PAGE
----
The heart of art

Months and months ago, I sat poised over my keyboard, waiting for inspiration to strike. My task that day was to write a drama for children about the context of the giving of the 10 Commandments (we are nothing if not ambitious here at Vive!). The point of the drama was that the people of Israel were liberated from their oppression in Egypt before they were given the Law, a fact that the commandments themselves highlight. (Identity before behaviour, a key idea in the New Testament, too).

Anyway, I had the idea of an Israelite family talking about the Law and remembering the events of the Exodus while leafing through a family album of photos (anachronistic, I know). I imagined a family at one side of the stage and a huge “photo-frame” at the other, which would be uncovered now and then to reveal “frozen” actors, representing some part of the story (the oppression in Egypt, the Exodus, the first hard days in the desert). At one point, the actors would unfreeze and come out and act some more of the story.

Fast-forward to today. I was scrolling through photos of this year’s circus and there it was, the idea I had all those months ago, working, on the stage!

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Mientras tanto

Mientras todo esto ocurría en Colombia, yo me estaba dando cuenta que no me gustaba trabajar en la universidad tanto como lo esperaba, y estaba experimentando una sensación rara de impaciencia que a veces viene antes de un cambio radical.

Como muchos saben, yo nací en Perú y viví allá hasta mis siete años, pero nunca había regresado a Latino América como adulta.

Un día fui a ver una película acerca de un viaje por Latino América y empecé a sentir muchas ganas de regresar y un año después, estaba en un avión hacia Colombia para visitar unos amigos.

Durante las tres semanas de paseo me preguntaron si consideraba enseñar inglés en el Seminario Bíblico de Colombia, y conocí a Simón. También me impactó mucho la belleza natural del país (aquí está la primera foto que tomé en Colombia) y la amabilidad de la gente.

Año y medio después, empecé a enseñar en el Seminario (Leo era uno de mis primeros estudiantes) y seis meses más tarde, visité la Costa Atlántica por primera vez, participando en una misión de corto plazo con Simón.

Pero si me hubieran dicho que iba a trabajar con Rana Bacana no lo hubiera creído.

Haz clic aquí para donar con una tarjeta de crédito por la página de la misión Latin Link. O consigna a la cuenta de la Fundación: Fundación Comunidad Vive, Bancolombia Cuenta de Ahorros No. 00934997212, NIT. 900797943.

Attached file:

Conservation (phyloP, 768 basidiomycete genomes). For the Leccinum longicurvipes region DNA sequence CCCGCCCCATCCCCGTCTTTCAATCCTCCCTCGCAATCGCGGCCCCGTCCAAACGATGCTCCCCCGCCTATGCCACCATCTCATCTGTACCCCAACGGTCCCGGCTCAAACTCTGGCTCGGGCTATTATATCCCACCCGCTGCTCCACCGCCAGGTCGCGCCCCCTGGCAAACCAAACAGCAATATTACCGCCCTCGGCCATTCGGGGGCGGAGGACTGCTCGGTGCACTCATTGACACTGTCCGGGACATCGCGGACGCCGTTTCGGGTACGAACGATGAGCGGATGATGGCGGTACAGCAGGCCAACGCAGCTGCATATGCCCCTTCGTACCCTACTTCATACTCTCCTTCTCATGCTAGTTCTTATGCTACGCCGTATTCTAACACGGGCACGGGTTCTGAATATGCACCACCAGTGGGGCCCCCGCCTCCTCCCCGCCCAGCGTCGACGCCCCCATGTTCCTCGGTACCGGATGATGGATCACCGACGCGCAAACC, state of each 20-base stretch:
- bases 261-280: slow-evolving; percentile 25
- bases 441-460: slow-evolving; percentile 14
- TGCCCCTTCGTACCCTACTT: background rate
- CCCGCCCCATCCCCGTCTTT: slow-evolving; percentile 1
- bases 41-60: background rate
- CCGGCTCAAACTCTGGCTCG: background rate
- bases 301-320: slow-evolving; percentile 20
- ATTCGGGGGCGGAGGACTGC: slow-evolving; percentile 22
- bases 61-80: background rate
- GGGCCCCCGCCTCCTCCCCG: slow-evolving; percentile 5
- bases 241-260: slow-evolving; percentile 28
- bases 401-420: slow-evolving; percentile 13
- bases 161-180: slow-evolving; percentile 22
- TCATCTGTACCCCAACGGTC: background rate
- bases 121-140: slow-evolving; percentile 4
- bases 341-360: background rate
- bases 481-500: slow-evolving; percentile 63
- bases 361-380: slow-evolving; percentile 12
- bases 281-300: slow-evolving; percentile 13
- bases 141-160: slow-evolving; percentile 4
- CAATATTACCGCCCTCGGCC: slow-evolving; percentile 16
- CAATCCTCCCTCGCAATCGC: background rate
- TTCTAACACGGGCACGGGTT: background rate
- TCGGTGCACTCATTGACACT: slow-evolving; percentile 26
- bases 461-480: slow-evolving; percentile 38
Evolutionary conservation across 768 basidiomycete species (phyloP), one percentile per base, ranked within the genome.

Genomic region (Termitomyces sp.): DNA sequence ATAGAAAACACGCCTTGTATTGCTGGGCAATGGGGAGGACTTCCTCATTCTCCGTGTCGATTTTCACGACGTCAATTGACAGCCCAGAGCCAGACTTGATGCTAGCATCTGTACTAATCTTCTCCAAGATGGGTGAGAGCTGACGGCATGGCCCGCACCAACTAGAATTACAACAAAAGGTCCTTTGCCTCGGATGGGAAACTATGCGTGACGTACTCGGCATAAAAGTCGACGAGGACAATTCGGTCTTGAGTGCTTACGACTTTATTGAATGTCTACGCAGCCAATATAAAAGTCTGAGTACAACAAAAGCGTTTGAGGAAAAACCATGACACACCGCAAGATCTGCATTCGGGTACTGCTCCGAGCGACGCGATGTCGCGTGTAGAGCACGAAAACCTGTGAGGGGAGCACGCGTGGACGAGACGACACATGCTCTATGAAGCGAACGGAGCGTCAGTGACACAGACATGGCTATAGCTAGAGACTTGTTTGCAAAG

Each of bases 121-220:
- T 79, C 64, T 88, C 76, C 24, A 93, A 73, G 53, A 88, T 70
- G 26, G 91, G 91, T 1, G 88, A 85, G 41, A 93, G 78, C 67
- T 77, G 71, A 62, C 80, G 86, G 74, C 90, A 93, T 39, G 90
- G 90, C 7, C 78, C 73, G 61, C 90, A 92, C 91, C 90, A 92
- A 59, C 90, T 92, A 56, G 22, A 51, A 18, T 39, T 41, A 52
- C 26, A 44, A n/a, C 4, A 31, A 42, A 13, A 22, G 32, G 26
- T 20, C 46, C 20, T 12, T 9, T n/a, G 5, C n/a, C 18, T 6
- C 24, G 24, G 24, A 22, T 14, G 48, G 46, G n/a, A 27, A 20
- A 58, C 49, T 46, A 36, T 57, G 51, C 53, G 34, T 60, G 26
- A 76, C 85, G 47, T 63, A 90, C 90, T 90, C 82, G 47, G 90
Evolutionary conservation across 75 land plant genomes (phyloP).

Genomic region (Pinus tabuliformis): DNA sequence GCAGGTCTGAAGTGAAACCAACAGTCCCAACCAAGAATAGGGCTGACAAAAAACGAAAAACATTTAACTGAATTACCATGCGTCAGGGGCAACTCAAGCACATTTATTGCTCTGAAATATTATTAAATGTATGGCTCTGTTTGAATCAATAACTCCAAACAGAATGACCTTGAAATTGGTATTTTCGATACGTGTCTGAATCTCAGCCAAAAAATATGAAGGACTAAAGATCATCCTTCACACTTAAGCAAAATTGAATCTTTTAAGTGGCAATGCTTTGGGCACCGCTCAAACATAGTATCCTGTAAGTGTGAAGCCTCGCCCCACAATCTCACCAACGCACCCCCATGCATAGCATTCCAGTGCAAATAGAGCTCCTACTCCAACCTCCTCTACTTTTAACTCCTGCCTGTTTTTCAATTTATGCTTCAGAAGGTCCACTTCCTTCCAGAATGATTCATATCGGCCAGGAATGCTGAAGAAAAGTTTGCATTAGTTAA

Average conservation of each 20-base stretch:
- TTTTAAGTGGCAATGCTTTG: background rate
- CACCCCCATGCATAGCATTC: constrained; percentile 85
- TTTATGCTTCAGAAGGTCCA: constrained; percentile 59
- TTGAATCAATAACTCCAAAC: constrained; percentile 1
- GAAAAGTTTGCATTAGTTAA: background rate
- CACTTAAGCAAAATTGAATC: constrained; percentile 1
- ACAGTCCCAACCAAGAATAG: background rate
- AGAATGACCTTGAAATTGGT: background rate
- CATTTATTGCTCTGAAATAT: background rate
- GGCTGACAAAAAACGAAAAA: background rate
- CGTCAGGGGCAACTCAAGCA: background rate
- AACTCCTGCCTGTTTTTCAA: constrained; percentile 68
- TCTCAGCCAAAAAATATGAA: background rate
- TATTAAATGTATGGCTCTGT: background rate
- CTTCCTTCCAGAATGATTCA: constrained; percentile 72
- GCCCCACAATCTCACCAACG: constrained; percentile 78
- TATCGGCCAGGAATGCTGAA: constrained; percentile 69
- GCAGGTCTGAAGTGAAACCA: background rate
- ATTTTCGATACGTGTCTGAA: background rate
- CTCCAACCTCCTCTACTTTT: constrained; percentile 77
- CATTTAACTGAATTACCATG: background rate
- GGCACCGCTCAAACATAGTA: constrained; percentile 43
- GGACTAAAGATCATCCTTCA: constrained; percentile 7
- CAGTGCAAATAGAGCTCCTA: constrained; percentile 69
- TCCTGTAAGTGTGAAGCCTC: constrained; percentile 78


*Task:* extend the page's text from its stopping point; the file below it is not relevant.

Si decides hacerlo, me cuentas, a esta drección


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Una carpa

Comunidades llenas de niños, iglesias locales dispuestas a abrir sus puertas, un líder visionario y seminaristas con el deseo de servir en una parte de su país afectada por el conflicto: Todos elementos importantes en los primeros años de la historia de Vive.

¿Qué faltó?

Una carpa de circo, ¡claro!

En 2005 Simón pudo comprar una carpa, en la cual miles de niños han escuchado las buenas noticias de Jesús de una forma accesible.

Adultos desplazados han dormido allí, se usó en Mocoa, se han hecho noches de paz y reconciliación en ella y una vez ayudé a lavarla.

Haz clic aquí para donar con una tarjeta de crédito por la página de la misión Latin Link. O consigna a la cuenta de la Fundación: Fundación Comunidad Vive, Bancolombia Cuenta de Ahorros No. 00934997212, NIT. 900797943.

Si decides hacerlo, me cuentas, a esta drección


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Part 2

More of evidence of Colombians’ general awesomeness comes from the camps we hold for our leaders every year. The camps run from Friday evening to Sunday lunchtime and the Saturday evening is the time for the leaders’ talents to shine.

Last year, we studied the life of Paul and the leaders were divided into groups to dramatize episodes from his life, which they did with great gusto.

This year we upped the ante, giving the leaders the task of developing one area of our new Child Protection Policy and then presenting it in some dramatic way. The areas were things like:

  • who should be a Children’s Club leader and what process should they undergo to be accepted into the team.
  • what should be our policy with regard to photos and other information about children.
  • how can we ensure that every leader has the necessary training in this area.
  • how can we ensure that children are safe at all times in a Funky Frog Club.